Apr 2023

Ecuador

Law Over Borders Comparative Guide:

Arbitration

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1 . Key considerations in deciding whether to arbitrate in this jurisdiction

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1.1. Advantages

Arbitration is constitutionally recognized as an alternative method for dispute resolution (Article 190), with arbitral awards being final and directly enforceable. Ecuador recognizes the following principles in arbitration: 

  • freedom of contract (Article 38, of the Arbitration and Mediation Law (AM Law)); 
  • separability of the arbitration agreement (Article 5, AM Law); 
  • kompetenz-kompetenz (Article 22, AM Law); and 
  • minimum intervention of courts (Article 30, AM Law; Article 13(1), Regulation for the Application of the AM Law (AM Regulation)). 
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1.2. Disadvantages and common pitfalls

Enforcement of an award may be burdensome and time consuming due to the congestion of local courts. 

While the Constitutional Court has ratified that the annulment of an award can only take place in very specific circumstances (Article 31, AM Law), it has also affirmed that said court may directly review awards in circumstances different from those established in the AM Law, such as the lack of proper reasoning (Constitutional Court, case No. 31.14.EP/14, decision, 19 November 2019).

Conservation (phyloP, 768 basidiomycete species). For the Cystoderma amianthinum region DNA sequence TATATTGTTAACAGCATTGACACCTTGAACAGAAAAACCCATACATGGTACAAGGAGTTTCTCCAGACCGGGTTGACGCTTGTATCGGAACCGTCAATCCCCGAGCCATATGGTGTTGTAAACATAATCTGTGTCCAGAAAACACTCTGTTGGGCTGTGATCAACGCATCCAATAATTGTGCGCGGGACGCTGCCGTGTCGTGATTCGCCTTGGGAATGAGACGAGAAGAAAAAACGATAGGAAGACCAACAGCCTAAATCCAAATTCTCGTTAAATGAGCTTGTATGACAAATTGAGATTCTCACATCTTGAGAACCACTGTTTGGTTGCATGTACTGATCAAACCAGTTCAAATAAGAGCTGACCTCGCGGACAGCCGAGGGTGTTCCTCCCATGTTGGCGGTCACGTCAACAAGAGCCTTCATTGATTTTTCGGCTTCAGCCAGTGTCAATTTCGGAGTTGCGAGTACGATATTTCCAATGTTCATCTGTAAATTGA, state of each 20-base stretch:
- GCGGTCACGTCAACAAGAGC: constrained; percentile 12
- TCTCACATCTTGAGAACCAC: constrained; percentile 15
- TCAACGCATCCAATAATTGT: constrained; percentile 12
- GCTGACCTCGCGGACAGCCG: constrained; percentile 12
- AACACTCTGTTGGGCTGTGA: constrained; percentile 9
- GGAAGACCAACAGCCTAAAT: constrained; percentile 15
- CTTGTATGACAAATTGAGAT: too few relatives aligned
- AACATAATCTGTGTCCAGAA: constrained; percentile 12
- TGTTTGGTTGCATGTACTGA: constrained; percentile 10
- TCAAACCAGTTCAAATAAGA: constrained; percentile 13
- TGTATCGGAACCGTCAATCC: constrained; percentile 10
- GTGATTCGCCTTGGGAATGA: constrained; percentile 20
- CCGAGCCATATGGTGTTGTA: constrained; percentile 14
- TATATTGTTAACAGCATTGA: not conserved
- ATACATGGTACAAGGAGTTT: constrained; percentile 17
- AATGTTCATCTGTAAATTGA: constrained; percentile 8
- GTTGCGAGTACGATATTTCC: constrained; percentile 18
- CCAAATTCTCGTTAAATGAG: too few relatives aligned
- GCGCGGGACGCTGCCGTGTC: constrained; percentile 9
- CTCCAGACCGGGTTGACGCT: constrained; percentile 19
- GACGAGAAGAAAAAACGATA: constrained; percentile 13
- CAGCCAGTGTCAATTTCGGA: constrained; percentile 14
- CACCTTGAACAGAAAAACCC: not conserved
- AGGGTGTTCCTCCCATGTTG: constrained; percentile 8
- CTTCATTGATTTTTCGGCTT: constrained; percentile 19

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1.3. Other distinctive features

Arbitration is mandatory for investment contracts entered into with the State. For contracts exceeding USD 10 million, if the State has agreed to international arbitration, then claimant may elect arbitration under one of the following rules: 

  • UNCITRAL, administered by the Permanent Court of Arbitration; 
  • ICC Arbitration; or 
  • Inter-American Commission on Commercial Arbitration (CIAC) Arbitration. 
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2 . Principal laws and institutions relating to international arbitration in this jurisdiction

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2.1. Legal framework

Ecuador is a party to the New York Convention on the Recognition and Enforcement of Foreign Arbitral Awards (New York Convention). Ecuador has also ratified the following multilateral conventions relating to international commercial and investment arbitration:

  • the 1966 International Convention on Settlement of Investment Disputes between States and Nationals of Other States (ICSID Convention) (Ecuador re-joined ICSID in 2021);
  • the 1975 Inter-American Convention on International Commercial Arbitration;
  • the 1979 Inter-American Convention on Extraterritorial Validity of Foreign Judgments and Arbitral Awards;
  • bilateral investment treaties (BITs) with Spain and the Netherlands; and
  • other BITs with Italy, Bolivia, Chile, China, Peru, Switzerland, United Kingdom, United States of America, Venezuela, Argentina, Canada, France, Germany, and Sweden (these BITs were terminated but remain effective by virtue of a sunset clause).